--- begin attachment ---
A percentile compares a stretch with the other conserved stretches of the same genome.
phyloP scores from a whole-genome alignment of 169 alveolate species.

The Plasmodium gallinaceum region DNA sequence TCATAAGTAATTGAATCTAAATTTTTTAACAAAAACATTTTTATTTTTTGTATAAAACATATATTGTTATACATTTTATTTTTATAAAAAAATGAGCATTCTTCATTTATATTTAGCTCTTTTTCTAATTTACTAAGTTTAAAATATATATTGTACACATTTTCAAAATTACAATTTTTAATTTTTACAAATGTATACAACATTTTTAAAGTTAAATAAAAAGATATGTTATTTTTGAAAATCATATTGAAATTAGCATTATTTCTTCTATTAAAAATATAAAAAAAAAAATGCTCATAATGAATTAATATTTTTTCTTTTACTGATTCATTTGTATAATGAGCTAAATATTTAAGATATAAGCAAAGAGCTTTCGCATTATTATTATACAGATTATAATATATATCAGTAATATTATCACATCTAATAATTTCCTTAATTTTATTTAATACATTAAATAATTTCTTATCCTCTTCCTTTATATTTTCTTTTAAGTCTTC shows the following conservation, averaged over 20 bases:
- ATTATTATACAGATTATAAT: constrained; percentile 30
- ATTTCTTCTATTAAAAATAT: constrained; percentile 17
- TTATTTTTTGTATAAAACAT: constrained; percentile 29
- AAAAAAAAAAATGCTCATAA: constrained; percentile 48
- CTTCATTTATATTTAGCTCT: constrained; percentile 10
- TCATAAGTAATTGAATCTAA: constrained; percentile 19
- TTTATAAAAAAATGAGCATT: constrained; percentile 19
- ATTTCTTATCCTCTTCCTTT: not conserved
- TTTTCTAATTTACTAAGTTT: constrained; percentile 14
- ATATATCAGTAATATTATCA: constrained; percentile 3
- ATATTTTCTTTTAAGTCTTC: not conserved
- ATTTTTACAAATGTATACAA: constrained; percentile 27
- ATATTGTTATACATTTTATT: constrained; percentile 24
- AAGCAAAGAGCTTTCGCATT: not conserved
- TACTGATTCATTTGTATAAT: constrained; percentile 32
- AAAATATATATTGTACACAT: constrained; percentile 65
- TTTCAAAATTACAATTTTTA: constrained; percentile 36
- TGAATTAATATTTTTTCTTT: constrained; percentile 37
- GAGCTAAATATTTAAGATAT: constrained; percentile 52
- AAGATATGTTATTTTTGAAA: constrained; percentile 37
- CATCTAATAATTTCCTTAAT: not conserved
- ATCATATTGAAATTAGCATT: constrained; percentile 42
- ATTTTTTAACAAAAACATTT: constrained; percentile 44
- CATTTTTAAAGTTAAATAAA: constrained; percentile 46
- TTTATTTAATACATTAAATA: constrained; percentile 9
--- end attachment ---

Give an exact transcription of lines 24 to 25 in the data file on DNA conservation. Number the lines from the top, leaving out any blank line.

- CATCTAATAATTTCCTTAAT: not conserved
- ATCATATTGAAATTAGCATT: constrained; percentile 42